When your Rolex watch is about to be serviced, you will probably take the time to bring it to a specialist service center. Likewise, you’re not going to entrust the repair of the scarlet soles of your Louboutins to a corner shoe shiner. So why would you be forced to use a plebeian charging network for your premium EV?
Mercedes-Benz hopes its wealthy customers will want to give their luxury electric vehicles the same premium treatment. At CES 2023 in Las Vegas last week, Mercedes announced the creation of a tailor-made charging network for its growing line of electric vehicles – all-electric offerings that will make up the company’s entire portfolio by 2030.
The initial investment of $1 billion, shared with Mn8 Energy, will create an initial 400+ charging points in North America, with eventually 2,000 locations worldwide offering a total of 10,000 chargers.
In context, that’s a quarter of the size of Tesla’s current Supercharger network, a charging offering that took a decade to build.
TechCrunch spoke to Magnus Östberg, Chief Software Officer, and Markus Schäfer, Chief Technology Officer, for more details on why Mercedes is jumping into electric vehicle charging and how it will deliver on its plan.
Schäfer said the final cost of building the network would be “several billion dollars” based on the extent of the initial investment (“you can do the math,” he said).
“We think it’s worth it,” he said during an interview at CES 2023. “If you’re an EV driver, you know what experience you have, especially with EV vacations and traveling. And it’s not like a Mercedes.”
While the initial investment is high, Schäfer said this is just another big expense the company is willing to incur to own space for electric cars.
“We’re talking tens of billions of costs to transform the company,” he said. “Handling the raw material supply chain, cell manufacturing or charging was not our priority.”
But these are things Mercedes had to do, working with Rock Tech Lithium and other raw material suppliers, and committing to building eight battery manufacturing plants around the world.
Mercedes is now turning its attention to the charging network because no one else has created a network that they are happy with.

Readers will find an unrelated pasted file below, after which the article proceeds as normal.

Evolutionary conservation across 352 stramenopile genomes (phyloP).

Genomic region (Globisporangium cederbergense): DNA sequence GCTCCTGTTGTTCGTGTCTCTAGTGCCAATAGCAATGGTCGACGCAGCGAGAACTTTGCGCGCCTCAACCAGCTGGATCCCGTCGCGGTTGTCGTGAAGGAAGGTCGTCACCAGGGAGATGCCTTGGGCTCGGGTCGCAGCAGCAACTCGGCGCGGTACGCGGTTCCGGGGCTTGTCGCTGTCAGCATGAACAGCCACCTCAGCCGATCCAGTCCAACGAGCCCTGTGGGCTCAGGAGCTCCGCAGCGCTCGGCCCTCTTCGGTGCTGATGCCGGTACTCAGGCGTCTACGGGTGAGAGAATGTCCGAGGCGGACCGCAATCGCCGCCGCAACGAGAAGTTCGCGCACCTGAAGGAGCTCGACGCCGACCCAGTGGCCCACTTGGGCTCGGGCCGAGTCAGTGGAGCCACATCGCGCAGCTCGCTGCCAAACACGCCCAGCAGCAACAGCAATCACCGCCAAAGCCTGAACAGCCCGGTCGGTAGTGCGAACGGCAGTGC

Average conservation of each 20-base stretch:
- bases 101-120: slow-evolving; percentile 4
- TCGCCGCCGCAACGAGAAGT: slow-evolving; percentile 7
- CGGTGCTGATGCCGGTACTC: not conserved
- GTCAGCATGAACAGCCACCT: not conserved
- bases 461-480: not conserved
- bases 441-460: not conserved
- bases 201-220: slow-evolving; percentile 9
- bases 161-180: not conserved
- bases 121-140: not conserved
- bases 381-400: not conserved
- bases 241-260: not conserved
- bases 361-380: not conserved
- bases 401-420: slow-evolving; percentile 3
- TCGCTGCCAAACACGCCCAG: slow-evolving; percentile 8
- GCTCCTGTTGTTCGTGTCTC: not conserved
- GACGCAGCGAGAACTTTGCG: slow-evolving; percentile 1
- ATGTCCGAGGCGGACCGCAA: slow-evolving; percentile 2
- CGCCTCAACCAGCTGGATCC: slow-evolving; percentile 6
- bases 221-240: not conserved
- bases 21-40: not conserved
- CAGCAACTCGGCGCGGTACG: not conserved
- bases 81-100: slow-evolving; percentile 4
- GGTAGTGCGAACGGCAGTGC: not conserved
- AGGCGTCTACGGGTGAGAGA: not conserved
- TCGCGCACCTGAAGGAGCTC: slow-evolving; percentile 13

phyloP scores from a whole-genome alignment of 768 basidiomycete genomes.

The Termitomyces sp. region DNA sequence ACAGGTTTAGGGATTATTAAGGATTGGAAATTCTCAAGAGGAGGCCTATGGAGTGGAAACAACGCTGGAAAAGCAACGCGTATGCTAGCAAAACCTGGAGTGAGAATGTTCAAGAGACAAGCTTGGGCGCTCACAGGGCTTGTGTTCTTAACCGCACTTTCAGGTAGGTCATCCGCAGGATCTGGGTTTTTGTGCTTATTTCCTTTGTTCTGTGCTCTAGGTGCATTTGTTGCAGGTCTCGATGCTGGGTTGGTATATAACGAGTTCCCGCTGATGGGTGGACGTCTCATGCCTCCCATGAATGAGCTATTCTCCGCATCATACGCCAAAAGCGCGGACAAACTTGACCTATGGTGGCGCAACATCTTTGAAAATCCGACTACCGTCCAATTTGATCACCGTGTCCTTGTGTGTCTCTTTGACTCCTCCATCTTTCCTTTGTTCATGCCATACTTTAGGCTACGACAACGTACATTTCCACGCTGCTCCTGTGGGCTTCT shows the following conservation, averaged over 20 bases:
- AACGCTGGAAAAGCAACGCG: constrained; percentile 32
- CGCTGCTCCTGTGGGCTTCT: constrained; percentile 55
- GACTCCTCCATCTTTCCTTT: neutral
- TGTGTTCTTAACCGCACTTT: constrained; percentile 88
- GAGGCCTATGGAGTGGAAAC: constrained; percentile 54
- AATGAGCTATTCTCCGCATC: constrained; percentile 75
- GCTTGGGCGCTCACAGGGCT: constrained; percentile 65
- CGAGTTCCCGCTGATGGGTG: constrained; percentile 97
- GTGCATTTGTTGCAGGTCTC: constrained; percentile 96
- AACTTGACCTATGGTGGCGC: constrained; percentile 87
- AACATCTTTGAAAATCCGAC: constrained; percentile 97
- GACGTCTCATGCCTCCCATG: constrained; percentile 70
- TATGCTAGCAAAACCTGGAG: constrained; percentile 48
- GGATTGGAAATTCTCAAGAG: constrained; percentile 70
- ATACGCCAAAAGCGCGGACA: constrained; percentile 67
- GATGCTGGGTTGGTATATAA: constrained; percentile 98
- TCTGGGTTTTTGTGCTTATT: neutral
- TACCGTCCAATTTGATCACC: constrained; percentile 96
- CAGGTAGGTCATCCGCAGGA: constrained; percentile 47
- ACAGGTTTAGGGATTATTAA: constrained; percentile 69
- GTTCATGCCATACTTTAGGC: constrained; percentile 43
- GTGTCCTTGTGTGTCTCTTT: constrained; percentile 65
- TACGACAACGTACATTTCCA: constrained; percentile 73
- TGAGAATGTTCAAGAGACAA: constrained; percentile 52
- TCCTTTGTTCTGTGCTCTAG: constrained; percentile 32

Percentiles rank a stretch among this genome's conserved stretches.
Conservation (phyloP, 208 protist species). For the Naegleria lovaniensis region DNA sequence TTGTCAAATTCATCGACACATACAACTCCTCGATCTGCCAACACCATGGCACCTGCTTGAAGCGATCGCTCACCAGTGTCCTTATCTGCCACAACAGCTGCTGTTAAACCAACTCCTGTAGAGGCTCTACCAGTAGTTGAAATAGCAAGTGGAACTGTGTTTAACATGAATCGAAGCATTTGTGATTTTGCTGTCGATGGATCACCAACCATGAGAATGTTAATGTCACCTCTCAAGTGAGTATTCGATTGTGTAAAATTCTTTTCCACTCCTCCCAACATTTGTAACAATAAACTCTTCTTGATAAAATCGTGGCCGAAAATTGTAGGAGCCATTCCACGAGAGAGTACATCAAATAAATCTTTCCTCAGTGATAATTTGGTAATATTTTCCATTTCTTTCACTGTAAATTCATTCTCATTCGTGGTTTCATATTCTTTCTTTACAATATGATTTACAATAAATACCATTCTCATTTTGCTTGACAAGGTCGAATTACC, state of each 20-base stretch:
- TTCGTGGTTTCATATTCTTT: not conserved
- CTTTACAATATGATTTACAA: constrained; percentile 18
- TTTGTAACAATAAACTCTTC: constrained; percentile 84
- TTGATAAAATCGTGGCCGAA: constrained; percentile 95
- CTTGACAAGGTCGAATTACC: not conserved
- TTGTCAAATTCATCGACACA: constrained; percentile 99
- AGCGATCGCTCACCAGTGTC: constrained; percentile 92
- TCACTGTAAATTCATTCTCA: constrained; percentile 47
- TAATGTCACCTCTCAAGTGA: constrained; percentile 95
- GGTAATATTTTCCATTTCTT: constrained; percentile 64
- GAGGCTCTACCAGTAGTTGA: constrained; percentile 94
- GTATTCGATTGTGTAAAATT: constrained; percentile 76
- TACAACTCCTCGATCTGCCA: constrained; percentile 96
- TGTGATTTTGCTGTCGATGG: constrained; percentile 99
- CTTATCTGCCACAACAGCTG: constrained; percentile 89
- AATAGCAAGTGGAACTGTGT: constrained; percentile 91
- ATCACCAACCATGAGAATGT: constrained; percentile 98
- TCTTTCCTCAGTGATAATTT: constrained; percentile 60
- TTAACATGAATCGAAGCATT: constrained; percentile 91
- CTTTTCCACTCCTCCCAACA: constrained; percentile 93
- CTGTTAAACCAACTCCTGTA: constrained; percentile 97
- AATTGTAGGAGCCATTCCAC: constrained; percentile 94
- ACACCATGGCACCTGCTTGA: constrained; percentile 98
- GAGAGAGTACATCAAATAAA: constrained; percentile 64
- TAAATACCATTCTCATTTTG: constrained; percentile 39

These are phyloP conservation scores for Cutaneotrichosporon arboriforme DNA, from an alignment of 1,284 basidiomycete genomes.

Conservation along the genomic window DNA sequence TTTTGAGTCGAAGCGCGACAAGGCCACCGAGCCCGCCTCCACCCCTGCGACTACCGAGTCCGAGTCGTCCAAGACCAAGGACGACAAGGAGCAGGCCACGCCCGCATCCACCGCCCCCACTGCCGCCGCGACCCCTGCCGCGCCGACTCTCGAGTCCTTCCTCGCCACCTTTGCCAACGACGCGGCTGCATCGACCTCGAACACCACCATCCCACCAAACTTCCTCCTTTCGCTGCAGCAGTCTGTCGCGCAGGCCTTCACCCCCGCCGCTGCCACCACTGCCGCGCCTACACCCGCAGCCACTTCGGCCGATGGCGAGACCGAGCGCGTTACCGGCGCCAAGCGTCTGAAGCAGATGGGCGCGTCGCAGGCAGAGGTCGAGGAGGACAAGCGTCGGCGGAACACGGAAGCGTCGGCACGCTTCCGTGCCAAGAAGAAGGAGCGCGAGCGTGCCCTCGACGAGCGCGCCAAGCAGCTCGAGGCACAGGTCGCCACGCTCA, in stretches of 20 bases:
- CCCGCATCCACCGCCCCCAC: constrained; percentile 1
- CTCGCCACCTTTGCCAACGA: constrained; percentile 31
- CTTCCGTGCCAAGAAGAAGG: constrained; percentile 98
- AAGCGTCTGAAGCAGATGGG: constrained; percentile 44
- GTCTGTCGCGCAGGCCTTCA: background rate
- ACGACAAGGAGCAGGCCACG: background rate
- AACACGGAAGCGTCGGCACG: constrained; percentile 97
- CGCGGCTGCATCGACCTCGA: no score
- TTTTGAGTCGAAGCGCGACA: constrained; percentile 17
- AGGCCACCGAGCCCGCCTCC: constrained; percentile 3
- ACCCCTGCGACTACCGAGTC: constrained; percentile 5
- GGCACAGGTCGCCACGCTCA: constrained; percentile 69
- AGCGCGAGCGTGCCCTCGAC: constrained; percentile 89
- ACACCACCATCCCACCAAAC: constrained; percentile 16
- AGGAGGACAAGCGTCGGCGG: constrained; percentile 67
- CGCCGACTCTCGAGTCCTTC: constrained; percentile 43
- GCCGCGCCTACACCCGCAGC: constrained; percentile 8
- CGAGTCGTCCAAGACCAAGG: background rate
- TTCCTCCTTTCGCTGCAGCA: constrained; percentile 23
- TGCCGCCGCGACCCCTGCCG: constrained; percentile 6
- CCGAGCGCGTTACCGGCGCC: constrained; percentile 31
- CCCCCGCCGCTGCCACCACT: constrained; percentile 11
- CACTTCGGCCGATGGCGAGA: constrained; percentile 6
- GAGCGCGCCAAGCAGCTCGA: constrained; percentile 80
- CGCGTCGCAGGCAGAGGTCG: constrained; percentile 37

“We thought that really other entities would take care of it [of it] and you know, the energy companies running gas stations today would take care of that [of it]. It didn’t happen. That didn’t happen,” lamented Schäfer.
Of course, investing the billions of capital needed to build an electric vehicle charging network is only one element – albeit an important one – to the successful completion of such an ambitious project. The location of these chargers and how they are maintained are other critical components of an electric vehicle charging network.
Both Chief Software Officer Östberg and CTO Schäfer said dealers will have input here, but customer density and usage patterns will be the most important factors when choosing a location.
“We know their travel preferences,” said Schäfer, “and that will be the basis for choosing the perfect destination.”
Reading between the lines, this means it will not be a network designed to fill gaps in existing charging networks. Instead, it will be a premium choice offered in densely populated areas, places surely already well served by Electrify America, Tesla’s Supercharger network and others.
Östberg said each location would be chosen to create a “luxury Mercedes experience”, asserting none would be installed in a “creepy location”.
Proximity to good food will be a priority, and each location will have plenty of light and monitoring systems. Mercedes said it would invest to make each location snuff-ready, buying or leasing land as needed.
The chargers will be fast, with a starting power of 350 kW, but expandable even beyond that, and Mercedes-Benz is taking steps to ensure uptime, the bane of many electric car journeys.
ChargePoint will provide physical chargers and facilities to monitor them. Schäfer said Mercedes and partner Mn8 will ensure replacement parts are readily available nearby, with on-call technicians to install them, but ChargePoint will be responsible for keeping the software running. This is cause for concern. When chargers break, it’s usually the software that’s to blame. A 2022 study of 657 Bay Area chargers found that 22.7% of them were down due to various system failures, such as unresponsive touchscreens. Only 0.9% of chargers had an obvious hardware fault, such as a broken connector.
The last aspect of luxury here will be accessibility. While these chargers will be available for every electric vehicle, Mercedes-Benz owners will enjoy the added benefit of a charger reservation system. Today’s MBUX navigation already suggests charging stops along the way and prepares the battery before approaching it. By choosing a Mercedes-owned charger, the car will take an extra step to save them space.
“If you’re stuck in traffic and you know you can’t arrive at that time, the system will know you’re arriving later and update your booking,” Schäfer said. This will of course only happen if you use Mercedes integrated navigation, not Apple or Google Maps. “The idea is also key to keeping them in our ecosystem,” said Schäfer.
The $1 billion upfront to launch this network will be just the start of the investment, but Schäfer is adamant that it will ultimately be a profitable venture: “It has to be a self-sustaining business. Absolutely.”
Schäfer said the venture would eventually turn a profit and cites Ionity as an example of what can go well.
“The valuation of this network has gone up a lot,” he said. “So it’s been a great investment… We think we can do the same here.”